The scale of non-compliance with the Solicitors Regulation Authority (SRA) over COLPs and COFAs became clear yesterday, with 152 firms now facing enforcement action for failing to complete their nominations, and the revelation that 1,200 nominees did not declare “potentially relevant issues” – including undisclosed criminal convictions, serious disciplinary sanctions and undeclared bankruptcy.
As of yesterday, 9,744 firms (98.5% of the total expected to nominate) have now completed the nomination process for their compliance officers for legal practice (COLPs) and for finance and administration (COFAs). Of these, 9,165 have now been approved, although 200 do not know it yet because the SRA is resolving issues with inaccurate data in the nomination forms.
The SRA said there were various reasons why 579 firms have completed the process but not yet been approved, including declarations that have required further investigation, those who have failed to disclose suitability issues subsequently identified by the SRA and nominations that were made late.
It said the vast majority of these will be resolved by the end of January, adding that in general the strategy of achieving compliance in ways that fell short of formal sanctions “has been very successful”.
Some 152 firms have not completed their nominations (most of which did not even start it) “in spite of repeated requests and offers of assistance”, and enforcement action has now begun against them as they are in breach of the Authorisation Rules. They may also face charges of failure to co-operate with the SRA.
Among this group of firms is a substantial minority which have also not begun their practising certificate renewals, and they are being prioritised for further investigation.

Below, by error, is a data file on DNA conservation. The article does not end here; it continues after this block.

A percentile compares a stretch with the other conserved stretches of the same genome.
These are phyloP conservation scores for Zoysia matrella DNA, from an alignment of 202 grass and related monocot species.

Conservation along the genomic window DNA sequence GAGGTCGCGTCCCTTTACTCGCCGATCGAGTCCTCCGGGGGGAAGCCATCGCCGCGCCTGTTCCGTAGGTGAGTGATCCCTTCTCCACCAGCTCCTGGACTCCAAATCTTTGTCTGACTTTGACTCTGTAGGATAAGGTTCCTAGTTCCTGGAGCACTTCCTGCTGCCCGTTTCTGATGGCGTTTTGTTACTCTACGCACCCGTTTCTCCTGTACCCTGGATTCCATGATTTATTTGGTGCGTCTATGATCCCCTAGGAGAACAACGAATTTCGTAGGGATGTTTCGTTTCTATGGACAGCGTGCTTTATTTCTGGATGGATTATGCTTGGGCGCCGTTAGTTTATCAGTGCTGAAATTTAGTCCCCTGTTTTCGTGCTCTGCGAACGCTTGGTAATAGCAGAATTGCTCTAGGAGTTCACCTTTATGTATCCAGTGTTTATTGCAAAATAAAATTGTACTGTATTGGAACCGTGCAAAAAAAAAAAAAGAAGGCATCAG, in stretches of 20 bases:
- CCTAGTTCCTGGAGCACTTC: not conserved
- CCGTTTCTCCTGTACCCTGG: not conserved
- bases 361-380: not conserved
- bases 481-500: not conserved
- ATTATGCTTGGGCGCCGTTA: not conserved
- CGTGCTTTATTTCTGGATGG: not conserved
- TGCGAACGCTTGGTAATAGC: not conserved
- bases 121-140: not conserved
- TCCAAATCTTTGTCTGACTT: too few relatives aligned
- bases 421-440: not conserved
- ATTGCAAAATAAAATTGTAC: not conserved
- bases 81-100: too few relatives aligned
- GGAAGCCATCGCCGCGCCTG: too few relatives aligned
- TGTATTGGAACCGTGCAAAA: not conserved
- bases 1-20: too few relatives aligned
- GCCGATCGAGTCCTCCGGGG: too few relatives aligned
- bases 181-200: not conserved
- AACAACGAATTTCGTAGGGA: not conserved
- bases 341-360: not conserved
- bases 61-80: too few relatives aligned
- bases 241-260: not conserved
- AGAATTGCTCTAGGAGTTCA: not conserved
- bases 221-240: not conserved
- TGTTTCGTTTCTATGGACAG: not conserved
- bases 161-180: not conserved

A paper going to today’s meeting of the SRA board said officials recognised the risk of some of these firms choosing to abandon their practices, and were planning for the potential impact of this and the interventions that would have to follow.
The paper said the non-disclosure of information relevant to the suitability of some nominees was “one of the most concerning aspects” of the whole process.
“A strategy of encouraging re-nomination, detailed investigations and, where appropriate, risk-based decisions to approve nominees has been successful in managing this group of nominees, with approximately 60 remaining… who have serious issues that could result in refusal to approve,” it said.
However, in some cases, even though approval has been granted or there has been a re-nomination, “further questions will need to be raised in respect of the original non-disclosure”. The SRA said this could be a breach of rule 1 – failure to act with integrity and compromising public confidence in legal services.
A further 1,500 nominees self-declared suitability issues – which was higher than expected – although “it was largely the result of nominees taking a cautious approach to declaration”. In all a tenth of this group has yet to be approved.
SRA executive director Samantha Barrass said: “In general, our strategy to achieve compliance by engaging with firms to actively seek alternative nominations, encourage completion of nominations and investigate issues that have been identified, has paid dividends. However, we are now at the stage where there are only a small proportion of outstanding approvals to be made and our focus will switch to proportionate enforcement action against those firms that have refused to nominate or otherwise failed to engage appropriately with the process.”
She said this will range from letters of advice, fines, rebukes, through to revocation of authorisation, and referral to the Solicitors Disciplinary Tribunal.
The SRA said it will shortly be communicating with the COLP and COFA community to advise them on the processes it is putting in place to facilitate engagement with the Authority